Oxford to host reading with inaugural writer-in-residence DK Nnuro

Daniel Christian •

DK Nnuro is Oxford's inaugural writer-in-residence

Oxford College launches its writer-in-residence program with a reading from award-winning author DK Nnuro.

DK Nnuro, an award-winning Ghanaian-American author whose work examines transatlantic Black identity, has been selected as Oxford’s first writer-in-residence.

Curator for special projects at the University of Iowa Stanley Museum, Nnuro will read from his latest novel What Napoleon Could Not Do on Monday, March 20, at 7:00 p.m. in Phi Gamma Hall. The book follows two Ghanaian siblings trying to make a life for themselves in America.

After the reading, Nnuro will have a conversation with Assistant Professor of English and Creative Writing Tameka Cage Conley about his style and career, followed by a book signing and meet-and-greet. As part of the residency, he will also teach classes throughout the week and engage with students on their own writing projects.

“It is not lost on me that Oxford College of Emory University is known as an institution that prepares students to put their ideas to work,” Nnuro said. “Part of that requires for the institution to be open to innovation, open to evolving. The inauguration of a new writer-in-residence program is testament to the fact that Oxford is an institution that is open and ready—especially open and ready to cultivate a vibrant ecosystem for the literary arts. To be the one chosen to help usher this very special institution into this new beginning will forever hold as one of the great privileges of my life. I am eternally grateful to Dr. Tameka Cage Conley and the rest of the Oxford community for this embrace.”

“This residency is a direct result of the growth of creative writing at Oxford,” said Conley, who founded the writer-in-residence program. “It is coming out of student interest—student talent and potential—and an innovative vision to bring what students need directly to them. Sometimes, people think writers are inaccessible, so bringing in someone whose book has gained significant praise—was just named one of the best of the year by Vulture—and having him be available to students all week was important to me.”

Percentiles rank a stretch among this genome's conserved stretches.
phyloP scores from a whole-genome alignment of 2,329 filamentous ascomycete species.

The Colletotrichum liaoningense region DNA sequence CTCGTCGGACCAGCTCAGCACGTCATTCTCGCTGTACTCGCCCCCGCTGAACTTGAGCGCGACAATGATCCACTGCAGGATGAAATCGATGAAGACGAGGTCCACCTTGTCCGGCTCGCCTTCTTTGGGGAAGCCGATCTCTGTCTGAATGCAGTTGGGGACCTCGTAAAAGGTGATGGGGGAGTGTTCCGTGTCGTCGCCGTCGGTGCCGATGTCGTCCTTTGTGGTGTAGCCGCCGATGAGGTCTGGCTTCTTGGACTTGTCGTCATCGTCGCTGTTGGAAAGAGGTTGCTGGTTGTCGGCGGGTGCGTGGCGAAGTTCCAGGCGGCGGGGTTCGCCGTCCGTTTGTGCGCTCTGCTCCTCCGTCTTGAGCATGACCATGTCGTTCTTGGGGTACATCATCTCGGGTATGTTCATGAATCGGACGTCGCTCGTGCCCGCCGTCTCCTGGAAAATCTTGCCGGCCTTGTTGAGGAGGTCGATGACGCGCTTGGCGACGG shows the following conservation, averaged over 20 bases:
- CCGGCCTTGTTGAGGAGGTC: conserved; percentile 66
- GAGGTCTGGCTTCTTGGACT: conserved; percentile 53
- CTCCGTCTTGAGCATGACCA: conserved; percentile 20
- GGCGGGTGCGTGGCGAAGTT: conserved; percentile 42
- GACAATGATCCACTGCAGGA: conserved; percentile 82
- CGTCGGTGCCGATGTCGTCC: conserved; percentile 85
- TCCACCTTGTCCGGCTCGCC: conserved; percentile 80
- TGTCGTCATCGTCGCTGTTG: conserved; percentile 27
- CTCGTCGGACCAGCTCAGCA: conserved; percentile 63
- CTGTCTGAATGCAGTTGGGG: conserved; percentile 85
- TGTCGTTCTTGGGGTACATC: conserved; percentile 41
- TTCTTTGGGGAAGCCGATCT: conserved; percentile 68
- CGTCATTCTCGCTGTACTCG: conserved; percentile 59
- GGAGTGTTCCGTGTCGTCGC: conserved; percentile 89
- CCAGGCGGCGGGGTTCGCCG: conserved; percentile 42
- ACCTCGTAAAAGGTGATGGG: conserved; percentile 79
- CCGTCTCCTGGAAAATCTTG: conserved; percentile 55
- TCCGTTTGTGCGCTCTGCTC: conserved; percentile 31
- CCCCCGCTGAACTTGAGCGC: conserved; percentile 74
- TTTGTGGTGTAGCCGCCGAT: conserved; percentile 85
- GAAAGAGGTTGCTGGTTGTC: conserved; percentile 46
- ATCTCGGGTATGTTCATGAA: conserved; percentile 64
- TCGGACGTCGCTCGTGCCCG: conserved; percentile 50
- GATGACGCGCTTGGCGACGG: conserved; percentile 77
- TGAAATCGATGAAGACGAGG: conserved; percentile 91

Nnuro will teach Conley’s intro to fiction and intro to creative writing seminars from March 20-24. She believes students will respond to his rigorous approach to the craft of writing and will also see the value of building a network of support with fellow writers—just as Nnuro and Conley have done for each other over their many years of friendship and collaboration. Nnuro is looking forward to mentoring students and creating lasting relationships that extend beyond his visit to campus.

“I have to return to the idea of students putting their ideas to work because I am committed to being a conduit for this while on campus,” he said. “I am the embodiment of what is possible when students are given the freedom to not just dream but create. So, I hope that my reading and the Q&A that will follow will inspire students (of all disciplines!) to not just dream but create.”

As for what the community can expect from reading Nnuro’s work, Conley said: “What I love about his writing is his ability to bridge so many worlds, because he’s lived a transnational life. In What Napoleon Could Not Do, that includes the world of the immigrant, the world of the US Citizen, of the Ghanaian citizen, of the soldier and deserter. It feels like he’s a magician. There is something in his voice that is very precise, very elegant, and yet very layered and unique. He always has a command of the language and an intimate awareness of how each character is affected by the other.”

What Napoleon Could Not Do was published in February 2023 by Penguin Press and has received favorable reviews in outlets such as The New York Times and NPR. It is available for purchase at The Gilbert Bookstore in the Oxford Student Center. To learn more about Nnuro and the novel, click here.